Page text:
Wednesday, July 20, 2016

GISS down 0.14°C in June; NOAA up slightly

GISS was late this month. NOAA is also out - numbers here. GISS is down from 0.93°C in May to 0.79°C in June. This is more than the fall of 0.06° in TempLS, and a little more than the posted, 0.1°C fall in the NCEP/NCAR index. As Sou has noted, it is still (just) the hottest June in the GISS record.

NOAA however rose slightly, from 0.877°C to 0.899°C. TempLS grid also rose, from 0.704°C to 0.75. This is a pattern often observed in the past, where GISS follows TempLS mesh, and TempLS grid tracks NOAA. It is expected from the different ways they are constructed. I'll show the map comparisons below the fold. The updated comparison plots with 1998 are here

Here is the GISS map for the month

The Moyhu spherical harmonics map is here:

Update: I've mentioned the pairing of TempLS grid and NOAA before, and less markedly, GISS and TempLs mesh. Here's a current plot of recent years:


  1. An interesting and quite plausible explanation (grid vs mesh) for the odd slight uptick for NCEI versus the moderate to large drops for all other global temperature anomaly estimates (except still waiting on HadCRUT4) from May to June. Here's what I get for June minus May differences in degrees Celsius:
    +0.02 NCEI
    -0.06 RSS V3.3
    -0.14 GISS
    -0.15 WxBELL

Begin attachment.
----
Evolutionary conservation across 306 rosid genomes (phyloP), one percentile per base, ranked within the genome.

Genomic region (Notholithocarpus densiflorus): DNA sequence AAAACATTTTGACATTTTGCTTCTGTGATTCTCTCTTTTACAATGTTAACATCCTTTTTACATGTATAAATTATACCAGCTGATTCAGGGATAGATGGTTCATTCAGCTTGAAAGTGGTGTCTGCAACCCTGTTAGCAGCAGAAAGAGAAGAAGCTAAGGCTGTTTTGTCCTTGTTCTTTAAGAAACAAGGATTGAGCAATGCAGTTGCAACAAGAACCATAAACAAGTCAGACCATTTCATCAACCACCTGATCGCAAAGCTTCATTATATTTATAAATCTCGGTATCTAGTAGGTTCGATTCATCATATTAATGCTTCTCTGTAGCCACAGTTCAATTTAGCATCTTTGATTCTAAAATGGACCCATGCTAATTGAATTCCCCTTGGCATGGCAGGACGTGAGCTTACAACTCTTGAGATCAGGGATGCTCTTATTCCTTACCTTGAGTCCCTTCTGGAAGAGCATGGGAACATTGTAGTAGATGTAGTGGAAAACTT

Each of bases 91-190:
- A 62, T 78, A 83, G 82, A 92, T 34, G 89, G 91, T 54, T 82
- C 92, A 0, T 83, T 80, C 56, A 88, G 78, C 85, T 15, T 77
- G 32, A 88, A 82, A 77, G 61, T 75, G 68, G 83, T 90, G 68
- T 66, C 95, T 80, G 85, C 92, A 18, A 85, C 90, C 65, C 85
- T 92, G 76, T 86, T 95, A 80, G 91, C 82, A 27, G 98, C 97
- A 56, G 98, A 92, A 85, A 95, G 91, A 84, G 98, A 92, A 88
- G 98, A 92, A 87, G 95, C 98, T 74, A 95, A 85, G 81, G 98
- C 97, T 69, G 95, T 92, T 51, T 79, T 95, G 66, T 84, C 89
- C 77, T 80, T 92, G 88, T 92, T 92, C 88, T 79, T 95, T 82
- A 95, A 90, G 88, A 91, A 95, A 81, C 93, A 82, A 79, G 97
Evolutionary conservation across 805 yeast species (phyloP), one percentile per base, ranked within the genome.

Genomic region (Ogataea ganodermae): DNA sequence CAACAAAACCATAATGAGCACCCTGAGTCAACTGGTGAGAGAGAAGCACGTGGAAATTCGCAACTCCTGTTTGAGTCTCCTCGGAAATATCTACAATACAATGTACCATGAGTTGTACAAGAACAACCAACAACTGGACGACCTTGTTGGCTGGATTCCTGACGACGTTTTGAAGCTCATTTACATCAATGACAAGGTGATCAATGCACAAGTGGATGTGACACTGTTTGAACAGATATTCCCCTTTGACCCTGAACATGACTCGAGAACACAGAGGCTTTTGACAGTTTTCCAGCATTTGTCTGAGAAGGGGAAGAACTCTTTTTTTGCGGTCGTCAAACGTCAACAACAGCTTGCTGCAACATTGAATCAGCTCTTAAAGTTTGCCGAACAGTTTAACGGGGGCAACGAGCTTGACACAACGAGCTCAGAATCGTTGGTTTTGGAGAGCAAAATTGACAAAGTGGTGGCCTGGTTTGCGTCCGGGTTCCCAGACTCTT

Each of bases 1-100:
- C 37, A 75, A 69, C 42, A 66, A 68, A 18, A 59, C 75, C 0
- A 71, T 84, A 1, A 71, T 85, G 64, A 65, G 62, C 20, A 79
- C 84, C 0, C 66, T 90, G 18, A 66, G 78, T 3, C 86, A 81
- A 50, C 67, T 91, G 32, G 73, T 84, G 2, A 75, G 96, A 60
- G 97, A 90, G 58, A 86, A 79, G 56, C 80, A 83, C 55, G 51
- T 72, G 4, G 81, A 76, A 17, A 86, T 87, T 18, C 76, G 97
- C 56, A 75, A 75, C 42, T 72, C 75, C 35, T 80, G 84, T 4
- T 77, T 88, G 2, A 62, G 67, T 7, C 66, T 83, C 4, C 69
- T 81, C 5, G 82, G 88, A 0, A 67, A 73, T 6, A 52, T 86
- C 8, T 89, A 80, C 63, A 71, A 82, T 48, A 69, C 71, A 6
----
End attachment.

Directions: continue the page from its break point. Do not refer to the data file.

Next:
-0.15 UM CCI
    -0.21 UAH V6b5
    -0.21 BEST ice air
    The 0.23C range between these estimates suggest a fairly large uncertainty for the actual monthly change.

    It's beginning to look like the reanalysis estimates will show a substantial uptick for July somewhere around +0.1C from June, barring a sudden plunge over the remainder of the month. If this uptick happens, it will be interesting to see how the other estimates compare. I noticed in the CFSV2 estimates from UM CCI that a large high spike in the Antarctic temperature anomaly appears to be a major factor in the reanalysis global July uptick so far and despite a slowly dropping tropic zone temperature anomaly that seems to be connected to hints of a La Nina getting started in the SSTA patterns.

    1. Bryan,
      Yes, I think the basic difference is interpolation, which reflcts the weight given to polar temperatures. I first wrote about TempLS grid and NOAA here. I made a new comparison plot which I've added to the post.

    2. I like the mesh approach versus the grid approach for climate work. A grid is fine for 2D work, but for a nearly spherical globe, the mesh approach seems better to me. Neither is going to work well for data sparse areas and that is why I like the weather model input reanalysis approach since it uses a much large measurement set. It would be interesting to see the global forecast modeling input measurements reanalyzed using the mesh approach. Unfortunately, that's way over my head and I'm getting too old to learn very many new tricks.

  2. JMA also support the behaviour of gridded datasets, up 0.04 C from May to June.